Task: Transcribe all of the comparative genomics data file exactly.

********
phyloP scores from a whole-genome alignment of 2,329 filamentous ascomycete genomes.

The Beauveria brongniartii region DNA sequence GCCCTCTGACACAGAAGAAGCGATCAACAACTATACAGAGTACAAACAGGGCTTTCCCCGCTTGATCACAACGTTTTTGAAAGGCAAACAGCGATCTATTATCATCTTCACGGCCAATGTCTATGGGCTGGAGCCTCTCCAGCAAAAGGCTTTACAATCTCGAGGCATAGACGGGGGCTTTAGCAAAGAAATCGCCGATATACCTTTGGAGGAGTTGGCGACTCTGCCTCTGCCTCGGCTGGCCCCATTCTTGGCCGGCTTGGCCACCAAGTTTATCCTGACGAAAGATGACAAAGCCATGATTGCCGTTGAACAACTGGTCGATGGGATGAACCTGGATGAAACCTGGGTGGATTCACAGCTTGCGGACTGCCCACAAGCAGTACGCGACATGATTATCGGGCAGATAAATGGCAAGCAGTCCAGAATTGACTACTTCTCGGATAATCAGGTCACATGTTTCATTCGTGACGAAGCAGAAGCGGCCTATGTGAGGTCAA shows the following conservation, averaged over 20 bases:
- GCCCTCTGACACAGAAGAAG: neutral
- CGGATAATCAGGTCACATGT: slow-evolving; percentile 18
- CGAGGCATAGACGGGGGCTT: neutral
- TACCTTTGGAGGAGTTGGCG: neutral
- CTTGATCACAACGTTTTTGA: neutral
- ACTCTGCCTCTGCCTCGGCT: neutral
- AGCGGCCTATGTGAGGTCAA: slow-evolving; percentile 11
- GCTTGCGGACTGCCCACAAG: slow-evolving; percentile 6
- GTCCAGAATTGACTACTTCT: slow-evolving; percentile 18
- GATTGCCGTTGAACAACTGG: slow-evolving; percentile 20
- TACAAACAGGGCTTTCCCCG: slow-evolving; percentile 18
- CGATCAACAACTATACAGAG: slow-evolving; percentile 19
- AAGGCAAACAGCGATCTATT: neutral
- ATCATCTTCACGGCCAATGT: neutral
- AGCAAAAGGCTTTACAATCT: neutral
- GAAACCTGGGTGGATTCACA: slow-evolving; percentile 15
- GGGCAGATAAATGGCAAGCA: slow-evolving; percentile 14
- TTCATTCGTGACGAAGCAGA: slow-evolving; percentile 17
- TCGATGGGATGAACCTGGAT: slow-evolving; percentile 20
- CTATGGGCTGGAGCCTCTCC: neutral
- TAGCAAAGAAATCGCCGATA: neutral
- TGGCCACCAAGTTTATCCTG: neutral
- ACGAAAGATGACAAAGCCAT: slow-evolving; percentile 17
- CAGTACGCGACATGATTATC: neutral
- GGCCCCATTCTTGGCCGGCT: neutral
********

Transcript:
phyloP scores from a whole-genome alignment of 2,329 filamentous ascomycete genomes.

The Beauveria brongniartii region DNA sequence GCCCTCTGACACAGAAGAAGCGATCAACAACTATACAGAGTACAAACAGGGCTTTCCCCGCTTGATCACAACGTTTTTGAAAGGCAAACAGCGATCTATTATCATCTTCACGGCCAATGTCTATGGGCTGGAGCCTCTCCAGCAAAAGGCTTTACAATCTCGAGGCATAGACGGGGGCTTTAGCAAAGAAATCGCCGATATACCTTTGGAGGAGTTGGCGACTCTGCCTCTGCCTCGGCTGGCCCCATTCTTGGCCGGCTTGGCCACCAAGTTTATCCTGACGAAAGATGACAAAGCCATGATTGCCGTTGAACAACTGGTCGATGGGATGAACCTGGATGAAACCTGGGTGGATTCACAGCTTGCGGACTGCCCACAAGCAGTACGCGACATGATTATCGGGCAGATAAATGGCAAGCAGTCCAGAATTGACTACTTCTCGGATAATCAGGTCACATGTTTCATTCGTGACGAAGCAGAAGCGGCCTATGTGAGGTCAA shows the following conservation, averaged over 20 bases:
- GCCCTCTGACACAGAAGAAG: neutral
- CGGATAATCAGGTCACATGT: slow-evolving; percentile 18
- CGAGGCATAGACGGGGGCTT: neutral
- TACCTTTGGAGGAGTTGGCG: neutral
- CTTGATCACAACGTTTTTGA: neutral
- ACTCTGCCTCTGCCTCGGCT: neutral
- AGCGGCCTATGTGAGGTCAA: slow-evolving; percentile 11
- GCTTGCGGACTGCCCACAAG: slow-evolving; percentile 6
- GTCCAGAATTGACTACTTCT: slow-evolving; percentile 18
- GATTGCCGTTGAACAACTGG: slow-evolving; percentile 20
- TACAAACAGGGCTTTCCCCG: slow-evolving; percentile 18
- CGATCAACAACTATACAGAG: slow-evolving; percentile 19
- AAGGCAAACAGCGATCTATT: neutral
- ATCATCTTCACGGCCAATGT: neutral
- AGCAAAAGGCTTTACAATCT: neutral
- GAAACCTGGGTGGATTCACA: slow-evolving; percentile 15
- GGGCAGATAAATGGCAAGCA: slow-evolving; percentile 14
- TTCATTCGTGACGAAGCAGA: slow-evolving; percentile 17
- TCGATGGGATGAACCTGGAT: slow-evolving; percentile 20
- CTATGGGCTGGAGCCTCTCC: neutral
- TAGCAAAGAAATCGCCGATA: neutral
- TGGCCACCAAGTTTATCCTG: neutral
- ACGAAAGATGACAAAGCCAT: slow-evolving; percentile 17
- CAGTACGCGACATGATTATC: neutral
- GGCCCCATTCTTGGCCGGCT: neutral